The phenomenon occurs when a full moon is near its closest point to Earth, making it seem bigger and brighter than a usual full moon.
The first supermoon of the month will take place on Tuesday evening, with the moon 222,000 miles from Earth, as opposed to 252,000 miles when it is at its furthest point from the planet.
A second super moon will also occur on Wednesday, August 30, and will be known as a blue moon due to it being the second full moon of the month.
It is the first time two full supermoons will occur in the same month since 2018, and it won’t happen again until 2037.
Advising people how to spot the supermoons, Royal Museums Greenwich says: “So long as there’s not too much cloud, the full Moon will be an unmistakable white orb in the sky. This is a good opportunity to use a small telescope or a pair of binoculars to see the Moon’s detailed surface, or even try taking a few interesting moon photos.
“However, you can see the Moon perfectly well with just your eyes. Seeing moonrise just after sunset or moonset just before sunrise will be an impressive sight as it will appear enormous compared to the surrounding landscape.
“This is due to an optical illusion. During moonrise, the Moon looks bigger than it is because our brain doesn’t understand that the sky is a dome. It falsely projects things near the horizon to appear larger than they actually are.”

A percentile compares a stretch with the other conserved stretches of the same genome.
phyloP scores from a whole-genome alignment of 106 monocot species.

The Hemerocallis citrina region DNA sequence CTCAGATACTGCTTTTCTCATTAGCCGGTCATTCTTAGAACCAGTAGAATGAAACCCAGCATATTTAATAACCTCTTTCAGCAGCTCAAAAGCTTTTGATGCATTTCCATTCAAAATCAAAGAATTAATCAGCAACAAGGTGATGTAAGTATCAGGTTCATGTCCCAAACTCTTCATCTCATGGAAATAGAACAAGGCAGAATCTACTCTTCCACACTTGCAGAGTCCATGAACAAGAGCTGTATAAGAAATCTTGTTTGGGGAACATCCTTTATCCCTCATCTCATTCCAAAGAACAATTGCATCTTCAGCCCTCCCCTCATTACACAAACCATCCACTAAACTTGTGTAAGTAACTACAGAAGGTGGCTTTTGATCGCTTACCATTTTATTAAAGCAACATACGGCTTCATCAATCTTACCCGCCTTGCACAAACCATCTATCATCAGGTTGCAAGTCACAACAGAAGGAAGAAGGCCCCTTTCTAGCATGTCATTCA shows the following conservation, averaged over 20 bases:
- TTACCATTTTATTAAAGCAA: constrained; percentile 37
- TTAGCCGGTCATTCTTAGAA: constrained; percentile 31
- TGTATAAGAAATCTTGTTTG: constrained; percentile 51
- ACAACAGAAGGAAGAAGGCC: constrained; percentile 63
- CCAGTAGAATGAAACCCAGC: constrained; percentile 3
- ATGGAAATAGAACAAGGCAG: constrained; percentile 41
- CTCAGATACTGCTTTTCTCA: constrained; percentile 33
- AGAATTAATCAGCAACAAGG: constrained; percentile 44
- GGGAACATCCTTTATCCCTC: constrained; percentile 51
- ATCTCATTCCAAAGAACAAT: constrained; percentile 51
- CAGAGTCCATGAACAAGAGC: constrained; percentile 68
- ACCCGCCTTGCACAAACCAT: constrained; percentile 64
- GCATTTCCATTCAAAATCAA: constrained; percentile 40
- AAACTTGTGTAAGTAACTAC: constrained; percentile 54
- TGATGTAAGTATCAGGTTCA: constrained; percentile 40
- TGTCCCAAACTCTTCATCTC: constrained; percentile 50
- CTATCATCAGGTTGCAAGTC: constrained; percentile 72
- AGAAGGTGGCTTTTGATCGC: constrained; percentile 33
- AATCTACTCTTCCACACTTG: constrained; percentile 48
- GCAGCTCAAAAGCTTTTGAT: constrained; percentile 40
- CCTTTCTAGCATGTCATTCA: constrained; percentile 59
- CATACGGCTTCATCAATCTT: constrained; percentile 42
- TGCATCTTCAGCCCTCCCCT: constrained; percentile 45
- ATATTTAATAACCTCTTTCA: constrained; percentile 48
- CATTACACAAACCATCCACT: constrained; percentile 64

It is not the only treat for stargazers in August either, as the Perseid Meteor shower is also set to peak next month.
The display is caused by Earth slamming into the debris left behind by comet 109P/Swift-Tuttle in July and August each year.
The meteors seem to originate from the Perseus constellation.
The shower is considered one of the best of the year because it produces bright meteors and is one of the most active.
There is also a high chance of seeing fireballs, which are very bright meteors, as well as meteors with long trains.
Observers can look out for the shower wherever they are, but a clear sky with minimal light pollution offers the best chance of catching a glimpse.
The maximum number of “shooting stars” observers are likely to see at the peak of the shower is 100 per hour.
While normal rates can see anywhere between 50 and 75 shooting stars in the sky every hour.
This year’s meteor shower is expected to peak around August 13, and will continue until August 24.
The best time to view the shower is between midnight and 5.30am.